Courage On Display at 2015 Neal Awards
Crain Communications wins most awards, Grand Neal.
NEW YORK—In the age of clickbait, the 61st annual Jesse H. Neal Awards were a reminder that courage is still an integral part of good journalism and successful publishing.
Those courageous enough to take on high-profile stakeholders and overcome odds stood out as leaders across the B2B media industry were recognized for editorial excellence at the ABM/SIIA ceremony at Pier Sixty Friday in New York City.
Richard Korman, deputy editor at ENR and ENR RiskReview for Dodge Data and Analytics, was one of the individuals honored as winner of The Timothy White Award for Editorial Integrity. Korman has drawn attention for his brave reporting on the construction industry for three decades, including notable recent projects on same-sex bullying and insurance guarantee fraud.
“I’m an investigator, but no Ida Tarbell or Lincoln Steffens or Woodward and Bernstein,” Korman said in his acceptance speech. “I’m an editorial manager attuned to my company’s business goals. We need brilliant websites and fascinating conferences—we need business models that support the resources for Timothy White-, publically-spirited reporting and writing or we won’t be entitled to the trust of our industries. Unless brands treat journalism as a calling, we can’t call it journalism.”
Korman’s honor was one of several for Dodge Data and Analytics—the company got five Neals, in addition to The Timothy White Award—but Crain Communications was the big winner of the event.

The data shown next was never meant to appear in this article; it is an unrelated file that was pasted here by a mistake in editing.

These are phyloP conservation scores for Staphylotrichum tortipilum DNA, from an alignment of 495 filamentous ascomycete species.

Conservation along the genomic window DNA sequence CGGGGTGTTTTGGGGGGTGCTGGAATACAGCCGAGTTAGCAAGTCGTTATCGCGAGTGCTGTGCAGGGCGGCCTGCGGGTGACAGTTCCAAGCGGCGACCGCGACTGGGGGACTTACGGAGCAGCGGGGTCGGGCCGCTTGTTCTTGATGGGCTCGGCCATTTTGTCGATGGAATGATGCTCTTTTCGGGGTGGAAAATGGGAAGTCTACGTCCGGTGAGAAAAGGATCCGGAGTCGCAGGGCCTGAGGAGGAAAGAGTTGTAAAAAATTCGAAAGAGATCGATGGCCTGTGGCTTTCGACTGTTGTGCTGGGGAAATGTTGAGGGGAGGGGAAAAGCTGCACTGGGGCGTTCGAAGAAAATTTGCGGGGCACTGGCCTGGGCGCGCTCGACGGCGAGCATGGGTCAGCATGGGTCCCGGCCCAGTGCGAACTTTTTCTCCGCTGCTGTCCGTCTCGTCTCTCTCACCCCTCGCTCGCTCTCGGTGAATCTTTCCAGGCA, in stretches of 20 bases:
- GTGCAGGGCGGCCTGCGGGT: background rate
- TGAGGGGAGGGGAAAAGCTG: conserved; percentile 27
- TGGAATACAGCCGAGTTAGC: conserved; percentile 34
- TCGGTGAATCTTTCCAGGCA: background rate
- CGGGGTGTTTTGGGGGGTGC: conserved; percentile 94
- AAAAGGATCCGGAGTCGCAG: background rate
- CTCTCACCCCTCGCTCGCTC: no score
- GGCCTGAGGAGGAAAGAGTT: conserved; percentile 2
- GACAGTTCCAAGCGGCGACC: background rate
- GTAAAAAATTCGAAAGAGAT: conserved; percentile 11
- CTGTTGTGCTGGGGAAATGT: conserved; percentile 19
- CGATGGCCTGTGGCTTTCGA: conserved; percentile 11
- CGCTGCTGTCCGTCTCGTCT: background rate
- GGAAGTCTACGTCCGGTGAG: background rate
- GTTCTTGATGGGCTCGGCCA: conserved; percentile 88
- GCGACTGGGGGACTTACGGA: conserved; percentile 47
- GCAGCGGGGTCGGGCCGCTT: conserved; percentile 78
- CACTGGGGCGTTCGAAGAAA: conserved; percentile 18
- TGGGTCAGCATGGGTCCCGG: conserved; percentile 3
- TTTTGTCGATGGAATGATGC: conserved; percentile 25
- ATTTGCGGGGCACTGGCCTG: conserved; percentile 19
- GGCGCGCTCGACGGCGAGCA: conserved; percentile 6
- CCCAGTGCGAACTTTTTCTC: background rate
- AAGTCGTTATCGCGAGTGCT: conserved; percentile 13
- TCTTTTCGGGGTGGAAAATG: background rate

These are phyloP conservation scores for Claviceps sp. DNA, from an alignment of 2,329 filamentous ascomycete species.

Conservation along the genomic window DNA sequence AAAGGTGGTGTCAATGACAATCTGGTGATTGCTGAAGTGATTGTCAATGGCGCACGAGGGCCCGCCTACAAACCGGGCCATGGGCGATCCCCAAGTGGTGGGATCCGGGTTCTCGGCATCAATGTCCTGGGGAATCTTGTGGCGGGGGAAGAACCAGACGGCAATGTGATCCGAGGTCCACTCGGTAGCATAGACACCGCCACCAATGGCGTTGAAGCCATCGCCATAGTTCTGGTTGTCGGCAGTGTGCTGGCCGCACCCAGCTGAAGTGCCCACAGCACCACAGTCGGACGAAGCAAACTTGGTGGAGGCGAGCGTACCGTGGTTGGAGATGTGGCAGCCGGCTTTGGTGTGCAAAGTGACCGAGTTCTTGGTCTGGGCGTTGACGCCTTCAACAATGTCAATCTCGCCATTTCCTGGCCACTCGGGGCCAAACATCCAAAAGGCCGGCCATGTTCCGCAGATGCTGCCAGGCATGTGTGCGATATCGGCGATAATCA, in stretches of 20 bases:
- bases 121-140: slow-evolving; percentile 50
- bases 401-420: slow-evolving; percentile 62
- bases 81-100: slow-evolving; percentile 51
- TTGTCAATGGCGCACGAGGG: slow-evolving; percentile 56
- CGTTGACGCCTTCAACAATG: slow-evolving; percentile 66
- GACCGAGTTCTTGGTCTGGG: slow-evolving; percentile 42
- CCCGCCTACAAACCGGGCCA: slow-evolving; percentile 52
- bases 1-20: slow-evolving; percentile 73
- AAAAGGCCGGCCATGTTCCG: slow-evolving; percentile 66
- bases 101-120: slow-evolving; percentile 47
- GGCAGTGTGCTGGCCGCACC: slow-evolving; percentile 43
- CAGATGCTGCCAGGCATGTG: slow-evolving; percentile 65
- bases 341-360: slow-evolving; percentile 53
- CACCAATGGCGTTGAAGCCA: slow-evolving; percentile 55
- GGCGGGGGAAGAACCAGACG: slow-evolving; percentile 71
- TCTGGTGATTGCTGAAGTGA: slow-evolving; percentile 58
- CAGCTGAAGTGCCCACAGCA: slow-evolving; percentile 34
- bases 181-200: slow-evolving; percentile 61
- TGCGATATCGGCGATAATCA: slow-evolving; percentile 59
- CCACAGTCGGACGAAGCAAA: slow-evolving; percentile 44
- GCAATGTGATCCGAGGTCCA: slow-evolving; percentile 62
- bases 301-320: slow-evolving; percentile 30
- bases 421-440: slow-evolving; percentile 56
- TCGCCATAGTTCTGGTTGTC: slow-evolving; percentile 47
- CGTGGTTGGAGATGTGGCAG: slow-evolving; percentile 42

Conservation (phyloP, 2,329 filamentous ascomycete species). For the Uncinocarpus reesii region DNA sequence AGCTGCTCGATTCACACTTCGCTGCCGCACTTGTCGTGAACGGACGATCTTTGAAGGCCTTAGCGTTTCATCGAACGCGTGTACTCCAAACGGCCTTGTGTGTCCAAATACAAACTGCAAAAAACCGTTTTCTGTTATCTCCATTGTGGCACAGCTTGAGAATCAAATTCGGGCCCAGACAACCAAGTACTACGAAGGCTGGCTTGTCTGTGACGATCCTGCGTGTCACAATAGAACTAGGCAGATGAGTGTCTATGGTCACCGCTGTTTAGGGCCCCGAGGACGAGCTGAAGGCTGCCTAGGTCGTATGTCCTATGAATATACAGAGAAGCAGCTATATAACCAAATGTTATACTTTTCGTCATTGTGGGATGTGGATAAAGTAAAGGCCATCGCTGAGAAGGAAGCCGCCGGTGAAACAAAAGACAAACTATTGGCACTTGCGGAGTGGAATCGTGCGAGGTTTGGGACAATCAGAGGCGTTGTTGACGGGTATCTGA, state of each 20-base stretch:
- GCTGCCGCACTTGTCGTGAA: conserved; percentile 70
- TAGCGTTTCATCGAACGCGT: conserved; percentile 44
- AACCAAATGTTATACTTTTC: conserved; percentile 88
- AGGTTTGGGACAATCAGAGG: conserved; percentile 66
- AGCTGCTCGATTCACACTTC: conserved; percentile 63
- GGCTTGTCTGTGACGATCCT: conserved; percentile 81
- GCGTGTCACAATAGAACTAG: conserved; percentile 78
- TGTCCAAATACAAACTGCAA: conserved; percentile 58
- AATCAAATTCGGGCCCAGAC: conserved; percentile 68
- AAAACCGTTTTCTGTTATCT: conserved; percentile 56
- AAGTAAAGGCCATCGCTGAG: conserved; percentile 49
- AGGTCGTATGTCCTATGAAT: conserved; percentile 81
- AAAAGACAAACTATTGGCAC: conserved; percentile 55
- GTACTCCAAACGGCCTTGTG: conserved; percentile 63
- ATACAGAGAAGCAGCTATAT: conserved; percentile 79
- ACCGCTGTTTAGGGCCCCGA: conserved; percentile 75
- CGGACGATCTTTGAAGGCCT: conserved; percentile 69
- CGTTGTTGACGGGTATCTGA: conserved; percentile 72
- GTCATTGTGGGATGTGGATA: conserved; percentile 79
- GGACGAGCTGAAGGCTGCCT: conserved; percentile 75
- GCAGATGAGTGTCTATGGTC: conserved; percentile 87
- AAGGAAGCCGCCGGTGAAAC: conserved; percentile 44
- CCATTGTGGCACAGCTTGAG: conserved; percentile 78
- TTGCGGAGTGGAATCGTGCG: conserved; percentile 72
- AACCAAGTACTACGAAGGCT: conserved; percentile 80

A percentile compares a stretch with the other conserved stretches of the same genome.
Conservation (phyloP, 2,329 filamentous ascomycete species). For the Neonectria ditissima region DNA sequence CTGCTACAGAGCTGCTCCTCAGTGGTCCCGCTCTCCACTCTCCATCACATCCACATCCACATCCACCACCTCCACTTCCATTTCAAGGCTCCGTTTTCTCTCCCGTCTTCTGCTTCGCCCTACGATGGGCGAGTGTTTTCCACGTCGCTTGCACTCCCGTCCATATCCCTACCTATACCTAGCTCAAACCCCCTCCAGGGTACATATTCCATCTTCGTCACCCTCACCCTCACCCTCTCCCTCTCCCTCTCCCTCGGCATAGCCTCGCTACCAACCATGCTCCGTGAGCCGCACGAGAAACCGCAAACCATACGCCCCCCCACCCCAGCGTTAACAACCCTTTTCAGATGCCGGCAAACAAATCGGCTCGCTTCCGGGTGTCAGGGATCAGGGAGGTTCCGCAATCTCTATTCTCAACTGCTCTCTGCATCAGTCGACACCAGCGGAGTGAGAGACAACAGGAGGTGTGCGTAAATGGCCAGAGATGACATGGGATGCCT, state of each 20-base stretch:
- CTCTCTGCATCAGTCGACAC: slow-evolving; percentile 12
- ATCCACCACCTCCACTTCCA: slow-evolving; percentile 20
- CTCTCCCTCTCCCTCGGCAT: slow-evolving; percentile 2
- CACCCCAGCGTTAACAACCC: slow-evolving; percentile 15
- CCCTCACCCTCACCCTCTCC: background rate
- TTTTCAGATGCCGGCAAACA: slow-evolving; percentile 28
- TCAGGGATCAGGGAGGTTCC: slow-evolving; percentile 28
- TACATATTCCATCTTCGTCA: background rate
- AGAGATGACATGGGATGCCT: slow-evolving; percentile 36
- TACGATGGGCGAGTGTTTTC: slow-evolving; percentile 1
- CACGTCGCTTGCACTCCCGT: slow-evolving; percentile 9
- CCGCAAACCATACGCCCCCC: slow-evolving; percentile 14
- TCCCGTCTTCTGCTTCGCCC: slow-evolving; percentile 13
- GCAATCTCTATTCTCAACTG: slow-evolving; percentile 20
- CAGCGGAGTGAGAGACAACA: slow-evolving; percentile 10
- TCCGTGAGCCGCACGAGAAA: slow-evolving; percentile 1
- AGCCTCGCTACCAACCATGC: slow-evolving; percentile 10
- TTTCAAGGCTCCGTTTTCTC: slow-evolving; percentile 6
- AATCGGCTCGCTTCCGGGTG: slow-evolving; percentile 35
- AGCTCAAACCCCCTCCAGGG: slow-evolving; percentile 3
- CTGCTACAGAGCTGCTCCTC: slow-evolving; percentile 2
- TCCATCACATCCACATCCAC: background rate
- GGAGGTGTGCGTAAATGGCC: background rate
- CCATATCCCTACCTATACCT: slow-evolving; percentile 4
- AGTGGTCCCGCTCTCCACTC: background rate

Crain took home the most awards (7), the Grand Neal and individual honors for two of its brand leaders. Automotive News won the Grand Neal for its news coverage of General Motor’s ignition-switch recall, while Glenn Coleman, editor-at-large for Crain’s New York Business, was named the 2015 McAllister Editorial Fellow, and Fawn Lopez, publisher and vice president of Modern Healthcare and Modern Physician, took the Gertrude Crain Award for women’s leadership.
Lopez, a Vietnamese immigrant, moved the crowd with her personal journey from a child in the post-war third-world to her current role as a successful media executive. The resolution and leadership exhibited by her father, a former colonel in the South Vietnamese military who worked two jobs to support a family of nine after immigrating to the U.S., continue to motivate her to this day, she said.
“My father had big dreams for his children and grandchildren,” Lopez said. “My success is a result of his love, overwhelming commitment to family and a strong belief that we were destined to do great things in life. Since 1975, my life has been filled with struggles, but also many triumphs.”
ALM also left with an armful of trophies, winning for Best News Coverage, Best Single Issue, Best Range of Work by a Single Author, and several other categories on its way to six awards.